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Our motto: "Critical thinking in the cheap seats." Unbiased, honest classical music and opera opinions, occasional obituaries and classical news reporting, since 2007. All written content © 2019 by Paul J. Pelkonen. For more about Superconductor, visit this link. For advertising rates, click this link. Follow us on Facebook.

Sunday, March 3, 2013

Live Broadcast Review: Reigning in Blood

The Met's Live in HD broadcast of Parsifal.
by Paul J. Pelkonen
Blood mage: Evgeny Nikitin is Klingsor in the Met's new Parsifal.
Photo by Ken Howard © 2013 The Metropolitan Opera.
Peter Gelb's term as general manager of the Metropolitan Opera has focused around two key initiatives: the introduction of new stagings to replace the fusty extravaganzas of the past, and the popular Met Live in HD series, beaming Met productions around the globe ten times per season.

On Saturday afternoon, those two initiatives merged in the company’s Live in HD broadcast of Parsifal, seen here in a compelling new production by director François Girard. This stark show shone in a broadcast that featured an all-star cast. Multiple cameras recorded the fine details of this director’s vision, revealing small but important visual elements that may not be readily apparent in the vastness of the Met. The performance was enhanced by intermission interviews (hosted by bass Eric Owens) with most of the principal cast, conductor Daniele Gatti and Mr. Girard.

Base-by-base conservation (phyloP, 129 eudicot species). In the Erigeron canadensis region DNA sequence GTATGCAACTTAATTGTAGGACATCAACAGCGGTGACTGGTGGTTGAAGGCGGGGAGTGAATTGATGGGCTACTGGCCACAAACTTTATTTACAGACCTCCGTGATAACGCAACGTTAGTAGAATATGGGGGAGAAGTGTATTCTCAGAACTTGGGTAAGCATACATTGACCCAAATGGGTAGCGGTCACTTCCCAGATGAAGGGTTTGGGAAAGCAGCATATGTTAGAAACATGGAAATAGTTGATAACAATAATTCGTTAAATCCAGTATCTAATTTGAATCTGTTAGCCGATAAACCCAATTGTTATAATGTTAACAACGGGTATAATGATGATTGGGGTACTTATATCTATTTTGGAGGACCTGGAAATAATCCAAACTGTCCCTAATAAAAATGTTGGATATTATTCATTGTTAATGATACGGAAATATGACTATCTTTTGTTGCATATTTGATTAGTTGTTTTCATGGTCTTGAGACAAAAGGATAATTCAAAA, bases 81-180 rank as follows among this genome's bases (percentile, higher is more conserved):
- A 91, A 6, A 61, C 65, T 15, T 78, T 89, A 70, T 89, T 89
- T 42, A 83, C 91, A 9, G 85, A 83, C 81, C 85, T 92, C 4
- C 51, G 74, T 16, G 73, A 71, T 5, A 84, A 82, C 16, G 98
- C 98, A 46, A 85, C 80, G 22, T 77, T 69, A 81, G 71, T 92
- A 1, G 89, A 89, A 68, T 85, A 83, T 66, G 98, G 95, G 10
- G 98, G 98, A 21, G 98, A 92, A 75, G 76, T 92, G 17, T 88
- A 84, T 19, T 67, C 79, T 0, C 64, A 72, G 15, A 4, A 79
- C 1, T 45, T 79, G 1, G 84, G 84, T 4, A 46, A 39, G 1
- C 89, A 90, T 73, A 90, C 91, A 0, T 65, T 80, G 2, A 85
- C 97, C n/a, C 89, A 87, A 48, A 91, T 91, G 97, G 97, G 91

These newly visible elements included an L-shaped brook running downstage and off stage right. This serves as an impenetrable  divide between the white-shirted knights and the mysterious group of veiled women that spent most of Act I huddled mutely upstage. Other details included the red upwelling of blood inside the Grail itself and the multi-denomenational religious fetishes worn by Katherine Dalayman as Kundry in Acts I and III.

The cast (unchanged from the performance seen by this writer on February 19) remains at the top of their collective game. Jonas Kaufmann is a sensitive, beautifully sung Parsifal. In the second act, the handsome German tenor had the power to knock listeners through the back wall of the movie theater. (The fact that the cameras love him doesn't hurt.)  His floated pianissimo on the last phrase of “Öffnet den Schrein” was impressive, coming at the end of a long opera.

He was well-matched with Katerina Dalayman’s focused, carefully paced Kundry. She finally unleashed her instrument in the last part of the long second act duet, singing with a warm, motherly tone that devolved beautifully into demented rage. Also ready for his close-up: Peter Mattei’s haunted, star-making performance as Amfortas, the tormented king whose suffering forms the nexus of the opera’s crisis.

Gurnemanz is a long role, with lots of expository music to sing in the outer acts. René Pape conveys the multiple colors and shades needed in the old knight’s narratives, making the Act I exposition a pleasure to sit through. He is helped by Mr. Girard's imaginative directio of the Grail knights. Seated in a ring around Mr. Pape, they moved as a unit, their white-shirted arms opening and closing like the petals of some unearthly flower, as the sky turned an ominous red.

The singer who benefited most from the close camera work was Evgeny Nikitin as the villainous sorcerer Klingsor. With his suit, his shirt and even his hair soaked in stage blood, he brought some un-Wagnerian rock-and-roll attitude to the role. At the start of Act II, he emerged from the mists at the front of the stage. Dipping his hands in the swirls and eddies of stage blood, he seemed to draw demonic power from the gore, playing the outcast magician with real magic.

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